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Crisis management

At N2 on December 1 last year the FSA acquired its full powers as the sole regulator of the UK&#39s financial services industry – it is now a regulator with teeth.

The FSA&#39s Enforcement Division is located at its Canary Wharf office and is staffed with lawyers, accountants and ex-policemen. They conduct forensic investigations into suspected misconduct and regulatory failures. They also conduct civil and criminal proceedings. The division was integrated and reorganised last year and is now actively recruiting more staff.

The marks left by the FSA&#39s teeth can be viewed on its website, which lists the names of those people who have had a prohibition order made against them and gives details of enforcement action taken against firms.

An investigation may start as a result of whistleblowing, a complaint or following a routine monitoring visit. When faced with an FSA investigation many firms would benefit from having a crisis management system in place which should incorporate the following.

Don&#39t panic

Although the FSA has been given a comprehensive array of powers, it is required to exercise them properly and there are opportunities to challenge any decisions it makes. A complaints commissioner has been appointed to investigate any unreasonable delay, unprofessional behaviour, bias or lack of integrity by the FSA and report back to the complainant.

Identify any conflict between the authorised firm and the approved persons

If the investigation relates to unauthorised activities carried out by an approved person (someone approved by the FSA for the performance of a controlled function) and it appears that the activities were carried out in an unauthorised manner, there may be a conflict between the firm and the approved person.

If it appears possible that such a conflict exists or might arise, it would usually be necessary for the firm and the individual to have separate legal representation for the FSA investigation.

Consider what insurance cover is available

If the FSA commences an investigation it is likely that the firm will require legal representation and possible that individual approved persons will require separate representation. It is likely that a firm and the approved persons will have errors and omissions or directors and officers insurance to provide cover for such costs.

Insurers should be notified of the investigation and care should be taken to comply with the terms and conditions of the insurance.

Assess the affect of the investigation on any related claim by the client/third parties

If the investigation is conn-ected with any loss suffered by clients or third parties, it will be necessary to coordinate the response to the FSA investigation with the response to any civil liability claims.

Consider whether to give evidence voluntarily

The FSA has the power to require a person to answer questions in interview. However, it is believed that the FSA will try to persuade people to give voluntary interviews as the transcripts can be used more widely than the transcripts of compelled interviews.

Compelled evidence cannot be used as evidence in any subsequent criminal proceedings against the person interviewed. This protection arose from the judgment of the European Court of Human Rights concerning Ernest Saunders and the questions from the DTI that he had to answer in connection with the Guinness affair. If there is any possibility that the FSA investigation could lead to a criminal prosecution, interviews should not be given voluntarily.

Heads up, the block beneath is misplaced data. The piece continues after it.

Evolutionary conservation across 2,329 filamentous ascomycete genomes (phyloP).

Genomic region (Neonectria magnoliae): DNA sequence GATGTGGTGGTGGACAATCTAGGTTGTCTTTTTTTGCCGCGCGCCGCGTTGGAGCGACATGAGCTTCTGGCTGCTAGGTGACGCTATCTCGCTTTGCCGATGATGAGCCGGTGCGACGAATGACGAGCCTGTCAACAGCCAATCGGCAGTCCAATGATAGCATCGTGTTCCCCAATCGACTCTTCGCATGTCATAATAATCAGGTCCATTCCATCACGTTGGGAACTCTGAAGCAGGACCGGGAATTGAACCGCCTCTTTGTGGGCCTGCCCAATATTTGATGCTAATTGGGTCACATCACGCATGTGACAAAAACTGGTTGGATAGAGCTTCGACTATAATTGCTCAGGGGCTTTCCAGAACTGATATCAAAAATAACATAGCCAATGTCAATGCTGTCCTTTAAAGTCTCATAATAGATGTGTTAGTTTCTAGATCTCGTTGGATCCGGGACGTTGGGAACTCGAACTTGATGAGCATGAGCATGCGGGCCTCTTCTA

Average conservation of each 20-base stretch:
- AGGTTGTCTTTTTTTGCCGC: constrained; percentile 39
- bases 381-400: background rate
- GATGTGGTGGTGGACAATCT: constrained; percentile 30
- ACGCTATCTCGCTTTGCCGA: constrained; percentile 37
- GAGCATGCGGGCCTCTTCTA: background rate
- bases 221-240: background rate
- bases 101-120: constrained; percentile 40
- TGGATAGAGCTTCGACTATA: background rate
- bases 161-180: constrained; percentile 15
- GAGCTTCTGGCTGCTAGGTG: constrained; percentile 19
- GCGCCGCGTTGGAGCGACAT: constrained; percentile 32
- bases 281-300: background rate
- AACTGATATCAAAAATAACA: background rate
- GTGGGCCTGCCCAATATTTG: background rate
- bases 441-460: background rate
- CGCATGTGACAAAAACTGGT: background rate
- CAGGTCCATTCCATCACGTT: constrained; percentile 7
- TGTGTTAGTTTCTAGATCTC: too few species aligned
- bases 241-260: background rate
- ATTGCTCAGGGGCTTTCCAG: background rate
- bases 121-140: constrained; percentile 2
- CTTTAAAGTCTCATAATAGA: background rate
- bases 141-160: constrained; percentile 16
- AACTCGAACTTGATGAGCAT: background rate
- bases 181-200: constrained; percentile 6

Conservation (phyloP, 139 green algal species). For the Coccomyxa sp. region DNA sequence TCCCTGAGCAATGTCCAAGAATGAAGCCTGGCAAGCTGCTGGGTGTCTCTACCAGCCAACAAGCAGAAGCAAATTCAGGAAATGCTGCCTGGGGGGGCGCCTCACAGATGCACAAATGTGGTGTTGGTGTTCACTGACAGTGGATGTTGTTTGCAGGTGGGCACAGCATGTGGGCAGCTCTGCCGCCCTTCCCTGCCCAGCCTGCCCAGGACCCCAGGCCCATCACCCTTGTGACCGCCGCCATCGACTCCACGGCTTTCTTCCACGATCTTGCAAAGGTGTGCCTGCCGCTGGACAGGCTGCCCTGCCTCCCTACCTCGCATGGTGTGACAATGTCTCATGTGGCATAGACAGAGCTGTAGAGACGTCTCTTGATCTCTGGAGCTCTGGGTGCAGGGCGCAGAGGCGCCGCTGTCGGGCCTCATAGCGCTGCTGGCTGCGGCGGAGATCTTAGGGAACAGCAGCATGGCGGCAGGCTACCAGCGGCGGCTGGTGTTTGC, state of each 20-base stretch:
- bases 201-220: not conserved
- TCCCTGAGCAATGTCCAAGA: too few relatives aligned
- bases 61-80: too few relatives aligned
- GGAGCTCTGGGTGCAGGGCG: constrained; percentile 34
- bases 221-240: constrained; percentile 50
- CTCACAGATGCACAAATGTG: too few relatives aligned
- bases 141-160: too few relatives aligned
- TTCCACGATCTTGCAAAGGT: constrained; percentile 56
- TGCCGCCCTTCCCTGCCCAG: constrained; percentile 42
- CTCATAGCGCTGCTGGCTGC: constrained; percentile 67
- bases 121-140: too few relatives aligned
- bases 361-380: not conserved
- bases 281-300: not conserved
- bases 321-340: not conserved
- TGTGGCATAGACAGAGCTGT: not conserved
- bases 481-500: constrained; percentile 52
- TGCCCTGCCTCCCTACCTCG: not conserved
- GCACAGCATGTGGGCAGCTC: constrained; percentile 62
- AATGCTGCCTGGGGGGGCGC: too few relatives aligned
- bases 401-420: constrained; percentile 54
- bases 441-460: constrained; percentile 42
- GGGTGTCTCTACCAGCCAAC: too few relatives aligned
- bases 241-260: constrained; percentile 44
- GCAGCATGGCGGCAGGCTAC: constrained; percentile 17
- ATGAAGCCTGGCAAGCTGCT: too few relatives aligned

Secure relevant documentation

Section 177 Financial Services and Markets Act 2000 makes it a criminal offence to falsify, conceal, destroy or otherwise dispose of a document relevant to an investigation. Anyone who causes or permits such action is also guilty of a crime.

The Enron scandal is an example of the bad publicity generated by the shredding of documents. It is very important to have a reasonable document retention policy – see that all employees understand it and make sure that no relevant documents are disposed of following receipt of notice of an FSA investigation.

Ensure documents are protected from disclosure

The FSA cannot require disclosure of any document connected with the giving of legal advice or in contemplation of legal proceedings. Steps should be taken to ensure that this protection is given to the widest possible selection of documents.

Use the Regulatory Decisions Committee – beware of the tribunal

It is the Regulatory Decisions Committee of the FSA that will impose penalties for breaches of the rules. It is possible for parties to make written or oral representations direct to the RDC. This opportunity should be taken as it gives access to the decision makers.

The mediation scheme built into the FSA rules should also be used. A challenge to a decision of the FSA taken by the RDC is done by way of a full re-hearing of the matter before the Financial Services and Markets Tribunal.

This is independent of the FSA and its hearings will be in public unless there is good reason for it to be in private. The possible advantages of a challenge to a decision of the FSA should be weighed against the possible damage that might result from any ensuing publicity from the tribunal hearing and its decision.

Keep to time limits

A party has 28 days to respond to a warning notice from the FSA. The FSA must be notified at least five business days before the end of the 28-day period if the party wishes to make oral representations to the RDC. Reference to the tribunal must be made within 28 days of the date on which a decision notice was given.

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